SCOTLAND'S Tenant Farming Commissioner (TFC), Bob McIntosh yesterday issued his report into the handling by Buccleuch Estates of negotiations with agricultural tenants over their farm leases.

Following adverse publicity resulting from the end of tenancy reviews for non-secure tenants on Buccleuch's Bowhill and Langholm Estates, Buccleuch Estates asked the TFC to look into concerns and allegations which had been raised publicly.

The TFC reviewed five cases, looking at how the Estate had dealt with the cases and whether they were handled in accordance with good practice and relevant published codes and guides.

The TFC found that no actions by the Estate were in contravention of agricultural holdings legislation, but that best practice was not always followed and that some of the discussions and negotiations could have been handled more sensitively by the Estate.

Mr McIntosh said: "There are some valuable learning points from this exercise which have relevance for all landlords and tenants. The ending of non-secure tenancies has the potential to be a sensitive issue, particularly where past practices by the landlord may have led tenants, and general partners in a limited partnership, to feel they have more security of tenure than is actually provided.

"When entering into such arrangements, and throughout the duration of the agreement, it is important that landlords and tenants are clear with each other about their expectations and aspirations for the future and that the outcome of these discussions is recorded so that unpleasant surprises for either party are avoided.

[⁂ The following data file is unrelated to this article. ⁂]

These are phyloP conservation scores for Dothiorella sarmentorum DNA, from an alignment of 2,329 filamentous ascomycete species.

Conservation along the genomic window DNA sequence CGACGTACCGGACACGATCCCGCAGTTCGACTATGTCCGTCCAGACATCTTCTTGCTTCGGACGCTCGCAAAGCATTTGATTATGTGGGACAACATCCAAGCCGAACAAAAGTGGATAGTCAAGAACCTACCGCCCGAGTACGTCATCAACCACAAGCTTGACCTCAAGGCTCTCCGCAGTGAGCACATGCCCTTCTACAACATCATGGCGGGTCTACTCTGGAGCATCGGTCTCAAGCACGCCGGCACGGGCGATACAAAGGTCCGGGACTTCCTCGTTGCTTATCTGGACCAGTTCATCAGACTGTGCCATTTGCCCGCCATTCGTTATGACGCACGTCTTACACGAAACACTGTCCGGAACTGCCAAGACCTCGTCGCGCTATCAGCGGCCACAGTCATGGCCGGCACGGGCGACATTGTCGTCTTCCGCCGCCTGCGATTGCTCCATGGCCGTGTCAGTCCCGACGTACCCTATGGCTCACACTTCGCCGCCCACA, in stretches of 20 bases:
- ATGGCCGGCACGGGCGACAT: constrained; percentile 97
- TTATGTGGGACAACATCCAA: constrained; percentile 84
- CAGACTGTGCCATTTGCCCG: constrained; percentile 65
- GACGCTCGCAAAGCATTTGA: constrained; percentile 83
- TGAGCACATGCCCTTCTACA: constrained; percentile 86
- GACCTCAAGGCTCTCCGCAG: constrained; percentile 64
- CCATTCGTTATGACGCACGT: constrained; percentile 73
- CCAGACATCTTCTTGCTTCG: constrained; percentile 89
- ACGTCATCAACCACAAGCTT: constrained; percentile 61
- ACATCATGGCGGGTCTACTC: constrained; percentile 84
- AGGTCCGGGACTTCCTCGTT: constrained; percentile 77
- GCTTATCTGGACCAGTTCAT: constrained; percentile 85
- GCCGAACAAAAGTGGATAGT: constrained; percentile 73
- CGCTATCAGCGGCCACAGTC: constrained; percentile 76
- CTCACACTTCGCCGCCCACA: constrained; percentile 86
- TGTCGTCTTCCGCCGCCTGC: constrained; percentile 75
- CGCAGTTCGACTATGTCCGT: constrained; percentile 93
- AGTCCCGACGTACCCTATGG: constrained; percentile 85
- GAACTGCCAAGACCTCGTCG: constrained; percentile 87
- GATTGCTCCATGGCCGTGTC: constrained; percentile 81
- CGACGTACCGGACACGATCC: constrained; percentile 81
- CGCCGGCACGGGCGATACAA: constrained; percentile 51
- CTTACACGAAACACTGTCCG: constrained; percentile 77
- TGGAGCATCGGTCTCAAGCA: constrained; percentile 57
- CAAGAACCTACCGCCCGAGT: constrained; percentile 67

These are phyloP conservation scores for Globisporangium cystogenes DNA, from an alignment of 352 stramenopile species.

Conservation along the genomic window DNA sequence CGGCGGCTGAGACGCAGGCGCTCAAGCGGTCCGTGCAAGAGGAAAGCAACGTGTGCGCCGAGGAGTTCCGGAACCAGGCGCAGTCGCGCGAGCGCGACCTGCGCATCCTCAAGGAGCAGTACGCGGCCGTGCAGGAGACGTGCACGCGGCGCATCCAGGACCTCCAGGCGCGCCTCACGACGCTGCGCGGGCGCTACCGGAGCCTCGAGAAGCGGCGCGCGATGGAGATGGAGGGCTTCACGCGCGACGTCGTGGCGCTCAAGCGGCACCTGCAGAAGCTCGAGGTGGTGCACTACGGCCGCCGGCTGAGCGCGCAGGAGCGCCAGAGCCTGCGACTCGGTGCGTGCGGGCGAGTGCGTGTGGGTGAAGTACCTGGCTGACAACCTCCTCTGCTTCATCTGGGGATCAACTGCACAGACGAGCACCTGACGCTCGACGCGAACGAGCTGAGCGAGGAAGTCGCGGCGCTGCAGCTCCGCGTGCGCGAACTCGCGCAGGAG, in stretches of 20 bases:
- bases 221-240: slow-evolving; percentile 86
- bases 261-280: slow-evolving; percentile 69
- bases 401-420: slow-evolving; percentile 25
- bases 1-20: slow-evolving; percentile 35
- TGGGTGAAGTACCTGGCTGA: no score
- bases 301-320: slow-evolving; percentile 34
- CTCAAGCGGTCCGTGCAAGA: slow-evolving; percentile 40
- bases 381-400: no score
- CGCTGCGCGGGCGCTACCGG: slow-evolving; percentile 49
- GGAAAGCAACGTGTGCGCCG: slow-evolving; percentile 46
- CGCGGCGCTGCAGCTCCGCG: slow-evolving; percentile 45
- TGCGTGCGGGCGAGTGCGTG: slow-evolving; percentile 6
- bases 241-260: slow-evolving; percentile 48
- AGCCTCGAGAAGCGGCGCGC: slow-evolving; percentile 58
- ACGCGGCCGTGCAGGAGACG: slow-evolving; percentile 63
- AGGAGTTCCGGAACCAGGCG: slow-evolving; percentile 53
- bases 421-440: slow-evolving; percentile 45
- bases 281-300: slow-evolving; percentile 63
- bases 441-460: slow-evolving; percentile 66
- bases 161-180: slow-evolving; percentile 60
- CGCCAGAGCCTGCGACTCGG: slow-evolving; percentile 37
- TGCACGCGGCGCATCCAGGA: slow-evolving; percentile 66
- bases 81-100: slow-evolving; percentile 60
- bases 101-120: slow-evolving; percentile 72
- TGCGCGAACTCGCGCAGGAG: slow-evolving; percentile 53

"It is also important, that where action by a landowner is likely to have major implications for land use, for communities and for the circumstances of individual tenants, the exercise is well planned with a good communications and engagement plan.

"Landowners must be able to pursue legitimate business interests, but should heed the principles set out in such publications as the Scottish Government's Land rights and Responsibilities Statement, the Landowners' Commitment published by Scottish Land and Estates and the Scottish Government's Guidance on Engaging Communities on Decisions Relating to Land".

John Glen, Chief executive of Buccleuch said they were committed to reviewing their processes in line with the recommendations in the report and added: "We are pleased to see that the Commissioner found that Buccleuch had acted in compliance with the law in all cases. In addition he also gave Buccleuch credit for attempting to find constructive solutions with farmers who could be affected by the ending of Limited Partnership agreements, following the Scottish Government and industry's desire to phase out these type of agreements."